Pseudomonas aeruginosa is a Gram-negative, opportunistic human pathogen (1). The use of therapeutic solutions to control or reduce resistance in P. aeruginosa is one of the important cases recently raised attentions, especially in burn injuries (2). Also, the prevalence of resistant pathogens creates problems to treat the infection in patients. In fact, this problem created major concerns in the medical societies (1, 3). Patients with burn injuries are at high risk for nosocomial infections. Hence, the control of antibiotic resistance can be one of the main strategies to prevent multidrug-resistance (MDR) infections (4). In recent years, the role of probiotics is confirmed to control burn infections. These materials produce vitamin B, lactic acid, hydrogen peroxide, and acetic acid that play the important role in the inhibition of the growth of pathogenic bacteria (1, 5). In other words, probiotic strains are the best alternative treatment for the infectious diseases (6). In this regard, a number of studies show the inhibitory effect of Lactobacillus strains on the growth of the resistant strains of Pseudomonas aeruginosa (7-9). Some studies reported that extracellular products of lactic acid bacteria and Bifidobacterium species can inhibit the growth of pathogenic microorganisms and they contribute to burn wounds healing (10).

The consumption of antibiotics commonly used to treat the infectious diseases can reduce the protection of beneficial bacteria in gastrointestinal tract, leading to several diseases (11). Thus, application of probiotics can restore the normal intestinal flora and inhibit the growth of harmful bacteria. Also, a combination of antibiotics and probiotics may compensate and minimized the complications caused by the antibiotics (2).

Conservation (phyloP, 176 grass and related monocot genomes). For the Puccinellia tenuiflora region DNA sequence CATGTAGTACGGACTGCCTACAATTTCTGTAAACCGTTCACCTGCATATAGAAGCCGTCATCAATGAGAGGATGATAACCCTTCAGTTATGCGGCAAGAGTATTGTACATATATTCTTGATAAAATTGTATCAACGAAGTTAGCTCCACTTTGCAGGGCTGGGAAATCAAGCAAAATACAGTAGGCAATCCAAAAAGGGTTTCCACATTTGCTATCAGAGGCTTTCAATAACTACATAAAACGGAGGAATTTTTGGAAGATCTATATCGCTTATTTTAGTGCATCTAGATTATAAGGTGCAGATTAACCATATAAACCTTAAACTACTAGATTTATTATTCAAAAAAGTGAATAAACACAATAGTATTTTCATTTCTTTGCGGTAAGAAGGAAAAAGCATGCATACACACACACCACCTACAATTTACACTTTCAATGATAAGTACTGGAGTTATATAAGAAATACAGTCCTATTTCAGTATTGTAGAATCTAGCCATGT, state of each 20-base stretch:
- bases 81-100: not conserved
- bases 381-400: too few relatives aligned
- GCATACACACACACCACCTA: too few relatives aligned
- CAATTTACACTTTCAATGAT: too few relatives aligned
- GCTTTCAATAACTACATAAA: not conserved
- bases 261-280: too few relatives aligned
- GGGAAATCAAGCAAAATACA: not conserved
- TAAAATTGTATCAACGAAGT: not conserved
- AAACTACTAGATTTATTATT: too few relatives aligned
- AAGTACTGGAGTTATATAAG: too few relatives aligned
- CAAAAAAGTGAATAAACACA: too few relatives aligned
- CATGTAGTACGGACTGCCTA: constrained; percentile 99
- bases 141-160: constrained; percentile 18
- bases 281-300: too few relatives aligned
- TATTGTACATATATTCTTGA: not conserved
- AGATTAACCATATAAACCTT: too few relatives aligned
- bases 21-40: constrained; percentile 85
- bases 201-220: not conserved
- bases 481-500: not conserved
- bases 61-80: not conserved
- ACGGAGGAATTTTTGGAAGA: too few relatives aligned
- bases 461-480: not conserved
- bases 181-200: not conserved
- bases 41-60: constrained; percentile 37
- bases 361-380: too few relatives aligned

2. Objectives

The current study aimed at evaluating the antimicrobial effects of antibiotics including imipenem, ciprofloxacin, chloramphenicol, gentamicin and tetracycline, and those of some probiotics including L. salivarius, L. reuteri, L. acidophilus, Bacillus coagulans, L. plantarum, and Bifidobacterium bifidum, as well as their combinations (probiotics + antibiotics) against MDR P. aeruginosa isolated from burn wounds.

3. Methods

3.1. Collection and Isolation of Pathogens

The current study was conducted from November 2015 to December 2016. Thirty MDR isolates of P. aeruginosa were clinically isolated from patients with burn wounds within 10 - 15 days. The patients were selected from Tehran Motahari hospital affiliated to Iran University of Medical Sciences. The isolates were transferred to the microbiology laboratory of antimicrobial resistance research center to approve the identification of P. aeruginosa. Samples were cultured on MacConkey agar, incubated under aerobic conditions for 24 - 36 hours at 37°C (3). The isolated bacteria were identified based on colony morphology, microscopic Gram stain investigation, and standard biochemical tests (3).

3.2. Antimicrobial Testing

The sensitivity of samples was determined by disk diffusion method using Mueller-Hinton agar according to the clinical and laboratory standards institute (CLSI, 2016) recommendations. In the current study, the following five antibiotic disks (Mast Group Ltd., Merseyside, UK) were used: imipenem (10 μg), gentamicin (10 μg), chloramphenicol (30 μg), ciprofloxacin (30 μg), and tetracycline (30 μg). In the current study, the reference strain P. aeruginosa ATCC 27853 was used for quality control (12). For this purpose, the bacterial suspension (0.5 McFarland) were cultured on Mueller-Hinton agar plates and then antibiotic discs were placed on the medium and incubated at 37°C for 16 hours (1). Among the thirty MDR strains of P. aeruginosa, four isolates that showed the highest antimicrobial resistance were selected. Highest resistance (small inhibitory zone) was examined based on the zone diameters.

3.3. Preparation and Cultivation of Probiotic Bacteria